As someone who finds it difficult not to be attracted to railway modelling and who finds inspiration in a variety of places, it is very difficult to fix a layout into a time and a place. Now one solution to this would be to build smaller layouts and have a number of them that are all from different locations, eras etc. The down side is that making small layouts can be very satisfying during the building process, but often leave you underwhelmed when it comes to operation. I am a great believer that the thing that sets railway modellers apart from other disciplines is the ability to illustrate the operation of the railway. Not just movement but in essence the "why" the railway did what it did, the way that it did. So operations, I believe are very important.
Another option is to make the layout suitable to use with more than one set of stock. Now this is possible do do in terms of time period but is more difficult to do in terms of location. A good illustration is Portchullin which sets out to represent the Dingwall to Skye Railway set in 1973 (and does a rather fine job of it IMHO) but also takes a turn of running Highland Railway and LMS steam locos. The scenery however would restrict further flexibility by being too easy to place geographically. Making a layout "generic" is extremely difficult if you wish to build it with any degree of prototype accuracy. Many railways had little idiosyncrasies or tell-tales such as track layout, buffer stops, signals and of course architectural features.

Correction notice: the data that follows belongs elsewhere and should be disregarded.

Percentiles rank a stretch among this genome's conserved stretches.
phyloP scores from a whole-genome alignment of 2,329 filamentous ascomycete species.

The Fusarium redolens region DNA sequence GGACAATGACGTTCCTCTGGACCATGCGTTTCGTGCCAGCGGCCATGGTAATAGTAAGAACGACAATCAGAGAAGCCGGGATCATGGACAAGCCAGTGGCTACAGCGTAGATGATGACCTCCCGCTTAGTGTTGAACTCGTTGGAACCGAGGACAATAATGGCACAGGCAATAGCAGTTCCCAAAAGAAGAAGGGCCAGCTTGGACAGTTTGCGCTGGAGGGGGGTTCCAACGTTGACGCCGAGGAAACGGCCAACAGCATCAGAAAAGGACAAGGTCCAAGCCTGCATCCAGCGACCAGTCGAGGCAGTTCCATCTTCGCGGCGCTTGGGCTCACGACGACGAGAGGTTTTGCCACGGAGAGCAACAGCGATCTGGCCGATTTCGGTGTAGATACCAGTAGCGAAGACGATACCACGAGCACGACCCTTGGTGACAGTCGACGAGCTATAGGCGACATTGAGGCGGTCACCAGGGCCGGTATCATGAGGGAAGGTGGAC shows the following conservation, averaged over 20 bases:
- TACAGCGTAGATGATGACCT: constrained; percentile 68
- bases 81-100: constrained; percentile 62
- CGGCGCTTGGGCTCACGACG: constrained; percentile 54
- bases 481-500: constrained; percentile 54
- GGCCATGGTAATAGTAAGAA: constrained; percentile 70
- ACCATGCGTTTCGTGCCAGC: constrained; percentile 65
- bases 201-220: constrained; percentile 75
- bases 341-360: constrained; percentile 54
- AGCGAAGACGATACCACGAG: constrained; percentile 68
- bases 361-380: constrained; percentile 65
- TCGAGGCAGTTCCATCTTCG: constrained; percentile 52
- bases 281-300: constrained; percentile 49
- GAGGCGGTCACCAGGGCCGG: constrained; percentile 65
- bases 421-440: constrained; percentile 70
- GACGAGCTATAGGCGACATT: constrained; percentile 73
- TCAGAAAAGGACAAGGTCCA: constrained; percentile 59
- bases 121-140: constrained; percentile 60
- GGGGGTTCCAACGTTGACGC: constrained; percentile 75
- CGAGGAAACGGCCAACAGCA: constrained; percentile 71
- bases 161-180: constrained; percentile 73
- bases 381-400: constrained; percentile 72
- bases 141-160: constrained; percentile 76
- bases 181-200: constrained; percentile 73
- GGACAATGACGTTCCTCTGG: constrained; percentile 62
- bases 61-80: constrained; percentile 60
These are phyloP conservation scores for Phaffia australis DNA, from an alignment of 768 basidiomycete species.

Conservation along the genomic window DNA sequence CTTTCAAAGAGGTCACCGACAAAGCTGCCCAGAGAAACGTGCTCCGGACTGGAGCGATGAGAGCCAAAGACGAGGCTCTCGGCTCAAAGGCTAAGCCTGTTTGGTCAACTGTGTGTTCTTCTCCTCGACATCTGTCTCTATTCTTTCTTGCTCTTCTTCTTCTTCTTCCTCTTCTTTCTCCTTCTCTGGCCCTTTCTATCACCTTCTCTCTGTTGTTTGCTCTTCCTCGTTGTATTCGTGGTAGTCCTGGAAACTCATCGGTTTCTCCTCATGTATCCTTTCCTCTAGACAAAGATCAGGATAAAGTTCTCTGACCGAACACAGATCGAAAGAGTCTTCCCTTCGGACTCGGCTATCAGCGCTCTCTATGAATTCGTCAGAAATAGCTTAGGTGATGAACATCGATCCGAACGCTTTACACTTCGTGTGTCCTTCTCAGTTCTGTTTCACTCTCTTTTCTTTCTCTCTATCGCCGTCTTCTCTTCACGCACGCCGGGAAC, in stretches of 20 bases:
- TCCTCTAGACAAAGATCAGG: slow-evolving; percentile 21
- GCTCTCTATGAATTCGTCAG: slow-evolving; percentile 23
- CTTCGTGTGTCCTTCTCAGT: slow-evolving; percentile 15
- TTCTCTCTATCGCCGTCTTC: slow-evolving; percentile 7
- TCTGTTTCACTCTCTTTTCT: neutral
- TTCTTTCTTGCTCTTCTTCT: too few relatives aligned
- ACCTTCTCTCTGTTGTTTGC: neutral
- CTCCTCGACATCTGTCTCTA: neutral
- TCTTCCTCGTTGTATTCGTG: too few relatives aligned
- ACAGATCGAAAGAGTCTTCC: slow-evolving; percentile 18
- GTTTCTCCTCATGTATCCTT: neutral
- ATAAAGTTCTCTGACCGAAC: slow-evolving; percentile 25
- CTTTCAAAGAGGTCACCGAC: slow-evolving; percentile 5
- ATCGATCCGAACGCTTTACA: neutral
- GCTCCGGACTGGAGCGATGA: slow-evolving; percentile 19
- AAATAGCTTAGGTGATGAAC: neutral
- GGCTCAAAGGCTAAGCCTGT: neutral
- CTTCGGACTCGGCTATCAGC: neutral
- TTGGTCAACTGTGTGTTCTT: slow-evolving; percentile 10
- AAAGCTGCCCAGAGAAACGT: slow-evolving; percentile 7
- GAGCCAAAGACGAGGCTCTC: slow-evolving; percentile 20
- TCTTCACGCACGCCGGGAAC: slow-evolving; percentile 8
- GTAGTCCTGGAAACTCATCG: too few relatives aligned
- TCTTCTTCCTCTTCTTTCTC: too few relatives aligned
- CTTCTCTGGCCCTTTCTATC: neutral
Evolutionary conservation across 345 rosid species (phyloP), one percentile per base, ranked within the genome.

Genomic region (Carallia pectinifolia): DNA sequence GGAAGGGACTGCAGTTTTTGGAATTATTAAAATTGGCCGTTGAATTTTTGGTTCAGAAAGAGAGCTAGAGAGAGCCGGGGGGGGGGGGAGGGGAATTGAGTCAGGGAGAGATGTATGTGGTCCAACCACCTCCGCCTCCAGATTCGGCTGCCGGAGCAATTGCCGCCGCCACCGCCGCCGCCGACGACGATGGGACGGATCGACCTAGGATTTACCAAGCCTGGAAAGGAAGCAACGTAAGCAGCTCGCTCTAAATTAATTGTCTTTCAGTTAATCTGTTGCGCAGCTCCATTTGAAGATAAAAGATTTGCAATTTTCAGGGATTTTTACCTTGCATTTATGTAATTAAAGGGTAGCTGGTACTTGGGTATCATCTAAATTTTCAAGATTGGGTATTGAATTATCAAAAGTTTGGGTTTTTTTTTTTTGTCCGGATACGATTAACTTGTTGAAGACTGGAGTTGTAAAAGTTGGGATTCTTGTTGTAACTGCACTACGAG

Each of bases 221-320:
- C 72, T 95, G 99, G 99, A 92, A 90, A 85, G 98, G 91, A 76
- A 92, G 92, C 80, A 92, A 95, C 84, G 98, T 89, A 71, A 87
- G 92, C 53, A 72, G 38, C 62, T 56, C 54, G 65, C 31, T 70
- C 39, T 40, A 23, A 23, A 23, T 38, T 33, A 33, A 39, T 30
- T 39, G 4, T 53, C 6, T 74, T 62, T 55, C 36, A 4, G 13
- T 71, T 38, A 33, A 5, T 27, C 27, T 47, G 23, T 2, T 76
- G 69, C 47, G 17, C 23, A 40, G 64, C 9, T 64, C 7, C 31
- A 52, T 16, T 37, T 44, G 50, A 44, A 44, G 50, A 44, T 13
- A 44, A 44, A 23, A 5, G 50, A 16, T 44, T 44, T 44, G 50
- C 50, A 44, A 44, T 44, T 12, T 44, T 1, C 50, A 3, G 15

|This Sulzer Type 2 sits comfortably on a layout that could easily move 10 years back or forward without much loss of fidelity to the prototype. Steam through to BR Blue.|
By selective decision making it is possible to have a more fluid time period running on a layout that is large enough to provide operational interest. The choice of track (timber not concrete), semaphore signals not CLS, traditional buildings not boxes and signs and details that allow flexibility are all tools in the modellers box of tricks. Even some of the stock can carry over from one period to the next. The key I suspect is detailed research and discipline. Unfortunately I'm pretty good at one and pretty awful at the other!